When Should You Start Preparing For A Baby?

Once you hit your 3rd trimester and well into your 8th month, you are gearing up for the D-day. At this point you should be focused on preparing for baby arrival.


What needs to be done before baby arrives?

Preparing for baby arrival checklist.


For many, there is anxiety, yet for others, they can’t wait to hit labour and deliver their bundle of joy. Preparing for baby arrival can make the difference in a mum’s experience of her baby’s arrival.


It is true that preparing for baby arrival puts you in control of the happenings around baby arrival. Yet, no matter how good you are in preparing for baby arrival, you’re never gonna be perfect or flawless.


What needs to be done before baby arrives?

Take care of yourself while pregnant.

Your body works overtime during pregnancy. You may experience fatigue and an emotional overload. Therefore, spend some minutes every day to take care of yourself. Take a quick nap, take a walk, do yoga or meditation and enjoy healthy snacks.

 How Bad Is The Pain Of Giving Birth?

Get tips from experienced mums

Experience they say is the best teacher. Getting advice from experienced mums will be very reassuring. When for instance, an experienced mum (who you know is not a super-woman) tells you how she did it, you’ll definitely grow in confidence.


Decide where to give birth

You can choose to have your baby at home, in a birthing centre or in a hospital. Discuss the place of birth with your midwife or doctor as part of preparing for baby arrival. Unless you have complications any of these places are safe.


Plan with a Birth Partner

If you choose to give birth in a hospital; some hospitals only let one birth partner in the delivery room. If you prefer to have two birth partners, talk to your midwife ahead of time to find out whether they’ll allow more than one partner.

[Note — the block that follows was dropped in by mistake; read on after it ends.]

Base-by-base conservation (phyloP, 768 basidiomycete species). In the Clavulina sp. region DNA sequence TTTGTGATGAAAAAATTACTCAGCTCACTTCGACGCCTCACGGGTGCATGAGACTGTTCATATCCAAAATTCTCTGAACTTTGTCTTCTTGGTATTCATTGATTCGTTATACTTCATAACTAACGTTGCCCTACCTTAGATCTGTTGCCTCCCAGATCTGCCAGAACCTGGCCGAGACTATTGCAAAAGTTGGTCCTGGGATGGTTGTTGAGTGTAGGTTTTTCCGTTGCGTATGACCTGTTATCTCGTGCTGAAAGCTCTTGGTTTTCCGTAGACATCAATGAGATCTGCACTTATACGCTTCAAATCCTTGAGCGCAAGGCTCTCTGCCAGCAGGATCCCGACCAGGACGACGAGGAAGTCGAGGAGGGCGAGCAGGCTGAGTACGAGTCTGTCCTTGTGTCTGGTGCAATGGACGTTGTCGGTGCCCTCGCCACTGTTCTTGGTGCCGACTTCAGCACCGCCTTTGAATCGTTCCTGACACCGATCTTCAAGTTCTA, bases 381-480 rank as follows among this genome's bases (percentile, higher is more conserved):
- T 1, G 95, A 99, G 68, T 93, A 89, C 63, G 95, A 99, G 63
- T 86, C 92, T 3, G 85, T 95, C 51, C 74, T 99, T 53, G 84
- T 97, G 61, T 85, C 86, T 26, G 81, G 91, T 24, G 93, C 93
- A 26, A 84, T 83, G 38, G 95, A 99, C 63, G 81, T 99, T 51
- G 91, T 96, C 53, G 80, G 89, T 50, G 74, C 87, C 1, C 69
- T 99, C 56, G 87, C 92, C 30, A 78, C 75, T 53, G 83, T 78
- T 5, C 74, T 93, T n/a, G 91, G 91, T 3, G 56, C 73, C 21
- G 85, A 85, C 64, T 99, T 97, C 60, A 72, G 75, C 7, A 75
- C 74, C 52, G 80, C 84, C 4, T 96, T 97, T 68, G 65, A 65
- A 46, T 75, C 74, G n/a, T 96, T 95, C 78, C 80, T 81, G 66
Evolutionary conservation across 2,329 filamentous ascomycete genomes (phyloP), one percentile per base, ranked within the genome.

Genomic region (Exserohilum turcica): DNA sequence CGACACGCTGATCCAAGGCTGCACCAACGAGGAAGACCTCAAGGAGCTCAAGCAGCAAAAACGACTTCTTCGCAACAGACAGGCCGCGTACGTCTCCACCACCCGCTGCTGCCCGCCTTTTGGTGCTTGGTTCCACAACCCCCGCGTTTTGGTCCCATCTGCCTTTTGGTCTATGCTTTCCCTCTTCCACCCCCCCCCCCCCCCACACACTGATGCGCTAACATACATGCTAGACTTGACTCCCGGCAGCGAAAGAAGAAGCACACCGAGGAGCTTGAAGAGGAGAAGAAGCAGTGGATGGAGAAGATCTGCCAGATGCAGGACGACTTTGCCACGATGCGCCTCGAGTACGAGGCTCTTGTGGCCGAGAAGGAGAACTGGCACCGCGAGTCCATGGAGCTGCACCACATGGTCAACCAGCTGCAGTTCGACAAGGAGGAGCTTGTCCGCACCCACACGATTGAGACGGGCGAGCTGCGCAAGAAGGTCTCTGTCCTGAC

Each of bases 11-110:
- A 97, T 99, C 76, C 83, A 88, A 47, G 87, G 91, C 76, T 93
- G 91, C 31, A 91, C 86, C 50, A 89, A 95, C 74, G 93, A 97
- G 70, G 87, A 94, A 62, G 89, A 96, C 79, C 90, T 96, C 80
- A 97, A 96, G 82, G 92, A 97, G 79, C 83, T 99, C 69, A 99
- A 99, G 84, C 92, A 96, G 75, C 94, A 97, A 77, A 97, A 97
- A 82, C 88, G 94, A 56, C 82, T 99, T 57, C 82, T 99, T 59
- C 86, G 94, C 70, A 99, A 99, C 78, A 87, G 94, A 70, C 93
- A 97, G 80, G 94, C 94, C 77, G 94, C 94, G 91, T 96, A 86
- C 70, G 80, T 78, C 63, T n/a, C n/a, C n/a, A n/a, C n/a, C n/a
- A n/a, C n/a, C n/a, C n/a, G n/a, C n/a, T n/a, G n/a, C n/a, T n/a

Who is a birth partner?

A birth partner is someone that stays with you when you’re in labour. Typically your spouse/father of the baby or anyone that is there to offer practical and emotional support during labour. Though the dad to be is often the birth partner, this may not be the best option for everyone.


Do I need a birth partner?

Yes, as there’s evidence that they help you cope better with labour. In fact, good birth partners may help you have a less stressful birth.
This is because, midwives and doctors often struggle to care for several women in labour. They are not always with you throughout labour.


Therefore, your birth partner’s presence is invaluable and makes baby arrival less difficult.


What will my birth partner need to do during labour?

Your birth partner can provide comfort, reassure or encourage you. Merely holding you and watching over you can be hugely comforting. This surely does tamper down your anxiety levels and lessen your pain.

Also, your birth partner could solicit for help for you when you need it especially during intense labour.


Arrange for a postnatal home helper

The first days and few weeks after baby arrival can be intense and crowded with breastfeeding and lots of new responsibilities. Many expectant mums arrange with friends or relatives to help out.


Where the baby’s dad can get a paternity leave from work, you may not have to bother much with this. But, If you’ll prefer a paid helper, you should organize this in advance.


 Pack your hospital bag

From week 36, it’s best to get all your essentials together. Include items like your iPod or a pair of soft slippers, snacks for you and your birth partner, change of clothes and your baby’s outfit. Of course, you’ll need baby nappies. 10 nappies per day will be ideal.


Wash your baby’s wears and bedding

Use a suitable baby detergent to wash your baby’s clothes and beddings before using them. This reduces the chance of skin irritation for your baby’s tender skin.


Prepare and freeze lots of meals

Especially for those without a steady postnatal home helper, stocking up lots of meals will make the few days after baby arrival less overwhelming.


Preparing For Baby Arrival Checklist

I’ll mention some of the stuff you should consider buying in preparing for baby arrival:

  • Undershirts
  • Pairs of pants
  • Newborn hats
  • Socks or booties, to wear with nightgowns and outfits
  • Cardigans or jackets, especially during winter
  • Bunting bag or snowsuit during winter
  • Detergents for infants
  • large cotton blankets

Mums intending to breastfeed may also want to have

  • Bibs
  • Burp cloths
  • Breast pump
  • Milk storage containers
  • Nursing pillow
  • Nursing bras (one cup size larger than your pregnant bra size)
  • Breast pads
  • Lotion for sore nipples

If you are going to be feeding the baby with formula:

  • Lots of bibs
  • Burp cloths
  • four-ounce bottles with nipples
  • eight-ounce bottles with nipples
  • Bottle and nipple brush
  • Formula
  • Thermal bottle carrier

Further reading on preparing for baby arrival


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